"Success is peace of mind, which is a direct result of self-satisfaction in knowing you made the effort to do your best to become the best you are capable of becoming." John Wooden.
I leave tomorrow for another walk-about. This pilgrimage will encompass three separate destinations.
The first section will be the Camino Salvador, from Leon to Oviedo, in northwest Spain. Historically, a small percentage of pilgrims on the main Camino (Camino Frances) would divert at Leon to visit the cathedral in Oviedo. This is about 120 km (75 miles) through mostly mountainous terrain. It has recently been revived with refuges and trail markings.
After visiting Oviedo, most pilgrims turn west and continue to Santiago de Compostela. This route is called the Camino Primitivo. In this context the term "primitivo" does not mean primitive. It refers to "original" or "oldest". History indicates that this is possibly one of the oldest routes to Santiago, thus it has been given this name. It is also used by some of the folks who walk the Camino Norte, along the coast, if they want to go overland beginning at Oviedo. This 320 km (200 miles) is also through a largely mountainous region.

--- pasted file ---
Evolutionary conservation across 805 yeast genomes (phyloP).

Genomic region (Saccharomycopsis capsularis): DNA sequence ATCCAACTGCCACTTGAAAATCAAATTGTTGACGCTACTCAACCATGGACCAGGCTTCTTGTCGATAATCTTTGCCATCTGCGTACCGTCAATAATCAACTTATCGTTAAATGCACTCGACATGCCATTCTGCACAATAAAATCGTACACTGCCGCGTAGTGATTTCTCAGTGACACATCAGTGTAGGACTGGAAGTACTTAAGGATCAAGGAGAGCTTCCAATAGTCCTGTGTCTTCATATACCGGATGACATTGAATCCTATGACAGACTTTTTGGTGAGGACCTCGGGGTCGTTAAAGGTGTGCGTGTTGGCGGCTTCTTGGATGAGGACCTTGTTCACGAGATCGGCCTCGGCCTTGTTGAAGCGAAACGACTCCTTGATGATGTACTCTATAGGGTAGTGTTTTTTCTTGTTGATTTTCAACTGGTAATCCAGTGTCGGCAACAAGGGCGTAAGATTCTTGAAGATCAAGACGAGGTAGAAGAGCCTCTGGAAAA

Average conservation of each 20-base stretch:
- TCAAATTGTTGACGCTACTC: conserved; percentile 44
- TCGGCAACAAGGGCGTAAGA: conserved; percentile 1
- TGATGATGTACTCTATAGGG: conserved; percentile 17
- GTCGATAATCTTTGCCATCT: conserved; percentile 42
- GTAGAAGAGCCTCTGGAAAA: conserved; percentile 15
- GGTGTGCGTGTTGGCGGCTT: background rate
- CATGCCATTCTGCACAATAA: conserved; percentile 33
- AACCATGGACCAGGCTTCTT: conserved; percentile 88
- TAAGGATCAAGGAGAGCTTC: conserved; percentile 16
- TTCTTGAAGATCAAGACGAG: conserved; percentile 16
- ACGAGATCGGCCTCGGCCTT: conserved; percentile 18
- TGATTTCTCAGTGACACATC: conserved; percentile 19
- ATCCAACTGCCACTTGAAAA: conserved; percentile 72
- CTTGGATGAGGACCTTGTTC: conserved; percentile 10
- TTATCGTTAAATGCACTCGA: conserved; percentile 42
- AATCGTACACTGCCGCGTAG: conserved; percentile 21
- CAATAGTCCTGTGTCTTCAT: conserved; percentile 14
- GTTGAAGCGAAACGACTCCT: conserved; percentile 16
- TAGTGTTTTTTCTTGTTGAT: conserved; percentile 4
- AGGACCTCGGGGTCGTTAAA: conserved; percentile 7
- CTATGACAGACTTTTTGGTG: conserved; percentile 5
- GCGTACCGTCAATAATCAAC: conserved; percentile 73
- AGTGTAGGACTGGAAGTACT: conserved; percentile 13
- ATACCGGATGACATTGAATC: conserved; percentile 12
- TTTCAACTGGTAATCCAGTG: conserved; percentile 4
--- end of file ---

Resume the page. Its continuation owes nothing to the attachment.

The third and last section is from Santiago to the coast. Ruth and I walked to Finisterre in 2014. I hope to take the fork to Muxia this year. There is some evidence that, even before the Christian pilgrimage tradition began, folks would walk to this part of Spain. Being one of the farthest west points of land in Europe, it is understandable that it might have held some mystical importance. This last section is about 90 km (55 miles) or 4 days of walking.
As always I leave with high hopes and low expectations. Pilgrimage in Spain is not a particularly dangerous endeavor, but even a simple stumble can end ones ability to continue. I am confident of my success using John Wooden's definition at the beginning of this post.
Here is a map of the three sections, end to end, going from Leon to Oviedo, to Santiago, and on to the coast, all in northwest Spain.